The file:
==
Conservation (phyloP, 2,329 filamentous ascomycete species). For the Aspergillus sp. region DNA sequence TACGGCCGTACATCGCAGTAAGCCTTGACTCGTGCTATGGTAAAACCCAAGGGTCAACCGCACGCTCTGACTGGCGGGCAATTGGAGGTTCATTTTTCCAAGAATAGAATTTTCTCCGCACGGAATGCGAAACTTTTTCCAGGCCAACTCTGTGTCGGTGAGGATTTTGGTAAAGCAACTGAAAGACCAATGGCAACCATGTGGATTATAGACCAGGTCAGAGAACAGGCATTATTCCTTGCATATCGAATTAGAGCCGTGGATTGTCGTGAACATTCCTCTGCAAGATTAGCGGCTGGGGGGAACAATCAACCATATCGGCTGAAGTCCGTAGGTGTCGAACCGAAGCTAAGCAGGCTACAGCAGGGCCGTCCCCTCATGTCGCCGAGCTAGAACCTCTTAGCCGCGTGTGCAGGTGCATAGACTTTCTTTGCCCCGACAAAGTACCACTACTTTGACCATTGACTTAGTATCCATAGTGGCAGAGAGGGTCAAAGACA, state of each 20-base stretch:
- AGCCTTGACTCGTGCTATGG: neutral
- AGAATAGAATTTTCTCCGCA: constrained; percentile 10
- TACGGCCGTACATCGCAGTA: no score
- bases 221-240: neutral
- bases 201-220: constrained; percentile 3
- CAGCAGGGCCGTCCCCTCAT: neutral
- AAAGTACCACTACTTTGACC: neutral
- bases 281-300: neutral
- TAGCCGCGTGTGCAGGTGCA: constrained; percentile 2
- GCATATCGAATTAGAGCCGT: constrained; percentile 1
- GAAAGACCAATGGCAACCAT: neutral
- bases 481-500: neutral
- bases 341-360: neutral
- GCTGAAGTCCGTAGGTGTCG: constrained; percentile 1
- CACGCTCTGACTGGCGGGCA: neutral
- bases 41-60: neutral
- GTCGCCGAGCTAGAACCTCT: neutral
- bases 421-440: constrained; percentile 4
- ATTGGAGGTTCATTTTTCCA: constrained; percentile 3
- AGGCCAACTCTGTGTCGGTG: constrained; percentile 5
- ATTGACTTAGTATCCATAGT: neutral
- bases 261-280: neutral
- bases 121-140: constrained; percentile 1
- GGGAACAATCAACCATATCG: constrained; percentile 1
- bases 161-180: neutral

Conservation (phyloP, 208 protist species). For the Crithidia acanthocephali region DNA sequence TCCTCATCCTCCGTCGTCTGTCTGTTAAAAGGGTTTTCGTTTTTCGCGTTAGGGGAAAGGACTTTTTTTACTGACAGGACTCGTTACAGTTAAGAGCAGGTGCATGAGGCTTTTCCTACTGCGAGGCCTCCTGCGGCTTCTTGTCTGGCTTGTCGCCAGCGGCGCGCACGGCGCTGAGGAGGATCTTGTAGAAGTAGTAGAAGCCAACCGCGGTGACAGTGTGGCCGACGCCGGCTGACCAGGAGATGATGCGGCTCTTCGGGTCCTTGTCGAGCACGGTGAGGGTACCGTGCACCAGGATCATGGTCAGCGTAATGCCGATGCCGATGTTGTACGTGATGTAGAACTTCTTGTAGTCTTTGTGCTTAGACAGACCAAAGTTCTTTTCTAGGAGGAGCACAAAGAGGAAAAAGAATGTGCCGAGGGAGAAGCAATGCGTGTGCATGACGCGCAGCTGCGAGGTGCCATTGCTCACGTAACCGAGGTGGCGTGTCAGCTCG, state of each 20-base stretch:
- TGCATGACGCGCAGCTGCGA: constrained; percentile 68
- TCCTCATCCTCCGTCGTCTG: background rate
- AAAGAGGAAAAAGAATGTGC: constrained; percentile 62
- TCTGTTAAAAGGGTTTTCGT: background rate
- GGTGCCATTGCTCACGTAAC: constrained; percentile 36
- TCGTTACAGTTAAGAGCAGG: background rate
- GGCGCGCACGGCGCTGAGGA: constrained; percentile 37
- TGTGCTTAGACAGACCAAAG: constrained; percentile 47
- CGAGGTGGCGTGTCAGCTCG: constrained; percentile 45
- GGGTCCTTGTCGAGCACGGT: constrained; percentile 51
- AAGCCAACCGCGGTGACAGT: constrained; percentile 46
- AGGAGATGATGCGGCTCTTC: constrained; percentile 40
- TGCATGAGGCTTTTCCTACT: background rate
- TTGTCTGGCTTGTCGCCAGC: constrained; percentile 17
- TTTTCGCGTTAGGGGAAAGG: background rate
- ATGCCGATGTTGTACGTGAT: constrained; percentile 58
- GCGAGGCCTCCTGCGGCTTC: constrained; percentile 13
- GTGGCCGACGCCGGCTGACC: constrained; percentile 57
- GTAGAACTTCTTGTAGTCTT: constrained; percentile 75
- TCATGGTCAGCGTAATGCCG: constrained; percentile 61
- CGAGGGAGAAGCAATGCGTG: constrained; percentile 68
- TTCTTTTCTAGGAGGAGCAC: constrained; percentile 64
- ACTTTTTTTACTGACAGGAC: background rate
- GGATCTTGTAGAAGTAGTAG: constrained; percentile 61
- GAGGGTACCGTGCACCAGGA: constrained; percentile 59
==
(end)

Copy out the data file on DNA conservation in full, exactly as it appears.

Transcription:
Conservation (phyloP, 2,329 filamentous ascomycete species). For the Aspergillus sp. region DNA sequence TACGGCCGTACATCGCAGTAAGCCTTGACTCGTGCTATGGTAAAACCCAAGGGTCAACCGCACGCTCTGACTGGCGGGCAATTGGAGGTTCATTTTTCCAAGAATAGAATTTTCTCCGCACGGAATGCGAAACTTTTTCCAGGCCAACTCTGTGTCGGTGAGGATTTTGGTAAAGCAACTGAAAGACCAATGGCAACCATGTGGATTATAGACCAGGTCAGAGAACAGGCATTATTCCTTGCATATCGAATTAGAGCCGTGGATTGTCGTGAACATTCCTCTGCAAGATTAGCGGCTGGGGGGAACAATCAACCATATCGGCTGAAGTCCGTAGGTGTCGAACCGAAGCTAAGCAGGCTACAGCAGGGCCGTCCCCTCATGTCGCCGAGCTAGAACCTCTTAGCCGCGTGTGCAGGTGCATAGACTTTCTTTGCCCCGACAAAGTACCACTACTTTGACCATTGACTTAGTATCCATAGTGGCAGAGAGGGTCAAAGACA, state of each 20-base stretch:
- AGCCTTGACTCGTGCTATGG: neutral
- AGAATAGAATTTTCTCCGCA: constrained; percentile 10
- TACGGCCGTACATCGCAGTA: no score
- bases 221-240: neutral
- bases 201-220: constrained; percentile 3
- CAGCAGGGCCGTCCCCTCAT: neutral
- AAAGTACCACTACTTTGACC: neutral
- bases 281-300: neutral
- TAGCCGCGTGTGCAGGTGCA: constrained; percentile 2
- GCATATCGAATTAGAGCCGT: constrained; percentile 1
- GAAAGACCAATGGCAACCAT: neutral
- bases 481-500: neutral
- bases 341-360: neutral
- GCTGAAGTCCGTAGGTGTCG: constrained; percentile 1
- CACGCTCTGACTGGCGGGCA: neutral
- bases 41-60: neutral
- GTCGCCGAGCTAGAACCTCT: neutral
- bases 421-440: constrained; percentile 4
- ATTGGAGGTTCATTTTTCCA: constrained; percentile 3
- AGGCCAACTCTGTGTCGGTG: constrained; percentile 5
- ATTGACTTAGTATCCATAGT: neutral
- bases 261-280: neutral
- bases 121-140: constrained; percentile 1
- GGGAACAATCAACCATATCG: constrained; percentile 1
- bases 161-180: neutral

Conservation (phyloP, 208 protist species). For the Crithidia acanthocephali region DNA sequence TCCTCATCCTCCGTCGTCTGTCTGTTAAAAGGGTTTTCGTTTTTCGCGTTAGGGGAAAGGACTTTTTTTACTGACAGGACTCGTTACAGTTAAGAGCAGGTGCATGAGGCTTTTCCTACTGCGAGGCCTCCTGCGGCTTCTTGTCTGGCTTGTCGCCAGCGGCGCGCACGGCGCTGAGGAGGATCTTGTAGAAGTAGTAGAAGCCAACCGCGGTGACAGTGTGGCCGACGCCGGCTGACCAGGAGATGATGCGGCTCTTCGGGTCCTTGTCGAGCACGGTGAGGGTACCGTGCACCAGGATCATGGTCAGCGTAATGCCGATGCCGATGTTGTACGTGATGTAGAACTTCTTGTAGTCTTTGTGCTTAGACAGACCAAAGTTCTTTTCTAGGAGGAGCACAAAGAGGAAAAAGAATGTGCCGAGGGAGAAGCAATGCGTGTGCATGACGCGCAGCTGCGAGGTGCCATTGCTCACGTAACCGAGGTGGCGTGTCAGCTCG, state of each 20-base stretch:
- TGCATGACGCGCAGCTGCGA: constrained; percentile 68
- TCCTCATCCTCCGTCGTCTG: background rate
- AAAGAGGAAAAAGAATGTGC: constrained; percentile 62
- TCTGTTAAAAGGGTTTTCGT: background rate
- GGTGCCATTGCTCACGTAAC: constrained; percentile 36
- TCGTTACAGTTAAGAGCAGG: background rate
- GGCGCGCACGGCGCTGAGGA: constrained; percentile 37
- TGTGCTTAGACAGACCAAAG: constrained; percentile 47
- CGAGGTGGCGTGTCAGCTCG: constrained; percentile 45
- GGGTCCTTGTCGAGCACGGT: constrained; percentile 51
- AAGCCAACCGCGGTGACAGT: constrained; percentile 46
- AGGAGATGATGCGGCTCTTC: constrained; percentile 40
- TGCATGAGGCTTTTCCTACT: background rate
- TTGTCTGGCTTGTCGCCAGC: constrained; percentile 17
- TTTTCGCGTTAGGGGAAAGG: background rate
- ATGCCGATGTTGTACGTGAT: constrained; percentile 58
- GCGAGGCCTCCTGCGGCTTC: constrained; percentile 13
- GTGGCCGACGCCGGCTGACC: constrained; percentile 57
- GTAGAACTTCTTGTAGTCTT: constrained; percentile 75
- TCATGGTCAGCGTAATGCCG: constrained; percentile 61
- CGAGGGAGAAGCAATGCGTG: constrained; percentile 68
- TTCTTTTCTAGGAGGAGCAC: constrained; percentile 64
- ACTTTTTTTACTGACAGGAC: background rate
- GGATCTTGTAGAAGTAGTAG: constrained; percentile 61
- GAGGGTACCGTGCACCAGGA: constrained; percentile 59